# Understanding Recursion & Recursive Functions

### What is Recursion?

Recursion means “the repeated application of a recursive procedure or definition”. The adjective “recursive” originates from the Latin verb “recurrere”, which means “to run back”. In Recursion, the solution to the bigger problem is expressed in terms of smaller problems.

You can find many examples of recursion in mathematics for e.g.

1. The Factorial:

n! = n * (n-1)!, if n > 1 and f(1) = 1

1. The Fibonacci sequence:

fib(n) = fib(n-2) + fib(n-1);  fib(0) = fib(1) = 1 and n >= 0

“If I have to rate different mathematical concept according to its simplicity & practical applicability, then I will give ‘9 out of 10 rating’ to ‘Recursion / recurrence relation’. 90 % of my mathematical work involve this single principle.”

In computer science, this is the process of solving a problem where a function calls itself directly or indirectly. The function that is repeatedly being called by itself is known as a recursive function.

### How to solve a problem using recursion?

All recursive algorithms must have the following three stages:

1. Base Case – The base case is the solution to the “simplest” possible problem
2. Work toward Base Case to make the problem simpler.
3. Recursive Call (i.e., running back” or returning to itself)

The idea is to represent a problem in terms of one or more smaller problems and add one or more base conditions that stop the recursion. For example, we compute factorial n if we know factorial of (n-1). The base case for factorial would be n = 0. We return 1 when n = 0.

### Example 1: Calculating the Factorial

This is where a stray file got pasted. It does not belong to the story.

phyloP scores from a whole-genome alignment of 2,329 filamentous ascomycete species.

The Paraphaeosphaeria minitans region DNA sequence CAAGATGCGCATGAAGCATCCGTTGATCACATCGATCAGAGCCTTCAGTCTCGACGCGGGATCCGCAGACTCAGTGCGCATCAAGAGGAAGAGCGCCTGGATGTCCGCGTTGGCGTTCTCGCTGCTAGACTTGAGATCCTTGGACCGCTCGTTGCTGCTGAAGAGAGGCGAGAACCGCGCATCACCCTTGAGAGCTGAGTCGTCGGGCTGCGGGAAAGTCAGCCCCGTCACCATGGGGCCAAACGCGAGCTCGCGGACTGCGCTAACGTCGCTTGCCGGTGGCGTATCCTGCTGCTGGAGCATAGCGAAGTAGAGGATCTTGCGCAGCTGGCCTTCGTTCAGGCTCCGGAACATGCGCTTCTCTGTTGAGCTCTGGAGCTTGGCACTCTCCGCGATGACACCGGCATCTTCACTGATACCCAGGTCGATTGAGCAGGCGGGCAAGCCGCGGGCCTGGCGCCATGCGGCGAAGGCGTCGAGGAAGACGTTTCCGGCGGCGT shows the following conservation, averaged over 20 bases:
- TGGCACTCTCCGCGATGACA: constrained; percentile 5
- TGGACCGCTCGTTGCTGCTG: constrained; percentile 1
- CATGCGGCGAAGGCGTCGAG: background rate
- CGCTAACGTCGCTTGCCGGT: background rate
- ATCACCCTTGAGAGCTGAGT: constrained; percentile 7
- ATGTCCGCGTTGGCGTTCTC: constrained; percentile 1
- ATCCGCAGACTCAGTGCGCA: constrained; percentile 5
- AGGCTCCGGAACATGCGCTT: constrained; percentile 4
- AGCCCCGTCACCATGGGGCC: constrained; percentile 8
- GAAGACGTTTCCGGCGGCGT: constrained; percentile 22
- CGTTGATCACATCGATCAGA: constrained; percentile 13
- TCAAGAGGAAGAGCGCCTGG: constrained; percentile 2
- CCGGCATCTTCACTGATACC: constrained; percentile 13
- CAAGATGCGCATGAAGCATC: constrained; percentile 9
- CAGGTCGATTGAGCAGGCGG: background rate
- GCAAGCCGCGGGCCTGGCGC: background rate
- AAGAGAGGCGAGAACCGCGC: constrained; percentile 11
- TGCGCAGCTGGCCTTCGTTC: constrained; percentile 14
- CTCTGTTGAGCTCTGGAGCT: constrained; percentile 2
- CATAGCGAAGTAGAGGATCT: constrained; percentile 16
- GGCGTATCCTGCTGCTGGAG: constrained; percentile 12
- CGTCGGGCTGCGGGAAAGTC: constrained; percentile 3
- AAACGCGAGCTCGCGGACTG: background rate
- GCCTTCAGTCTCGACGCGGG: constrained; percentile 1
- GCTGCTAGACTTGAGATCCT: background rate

n! = n * (n-1)!, if n > 1 and f(1) = 1

n! means the product of all the whole numbers from 1 to n; that is, n! = 1×2×3×…×n. For example, “four factorial” is written as “4!” and means 1×2×3×4 = 24.

Solution:

In the above example, the base case for n <= 1 is defined and larger value of a number can be solved by converting to smaller one till the base case is reached.

### Example 2: Determine the nth Term of Fibonacci Series

The Fibonacci sequence is named after the mathematician Leonardo of Pisa, who is also famous as Fibonacci.

The Fibonacci series is defined by:

fib(n) = fib(n-2) + fib(n-1);  fib(0) = fib(1) = 1 and n >= 0

The Fibonacci numbers are the numbers in the following integer sequence.

1, 1, 2, 3, 5, 8, 13, 21, 34, 55, 89, 144, …

 n 0 1 2 3 4 5 6 7 8 f(n) 1 1 2 3 5 8 13 21 34

Solution:

### Can you identify the problem with the recursive solution?

Recursion provides a clean and simple way to write code and it looks more like the mathematical definition, but our recursive solution doesn’t remember previously calculated values. To understand it better, let’s have a look at the calculation tree, i.e. the order in which the functions are called. Here we can see that the subtree f(4) appears 2 times, the subtree for the calculation of f(3) appears three times and f(2) appears 5 times. If you imagine extending this tree for f(7), you will understand that f(5) will be called two times, f(4) three times, f(3) 5 times, f(2) 8 times and so on. This means, our recursion doesn’t remember previously calculated values. All functions will remain in the memory stack until the base case is reached. As a result, the recursive program has greater space requirements. It also has greater time requirements because of repeated function calls and returns overhead.

### An iterative approach to solve the problem:

This problem can also be solved using an iterative approach. In fact, every recursive program can be written iteratively and every iterative problem can be solved recursively.

This iterative approach to solve the Fibonacci use a much smaller amount of space. In this approach, each step through the loop uses only the previous two values of F(n). This requires some swapping around of values so that everything stays in the appropriate places.

### Interesting Facts:

What do sunflowers, Shells, fir tree cones & Romanesque Broccoli have in common?

Right, the Fibonacci numbers.    #### Article written by Ambreen Khan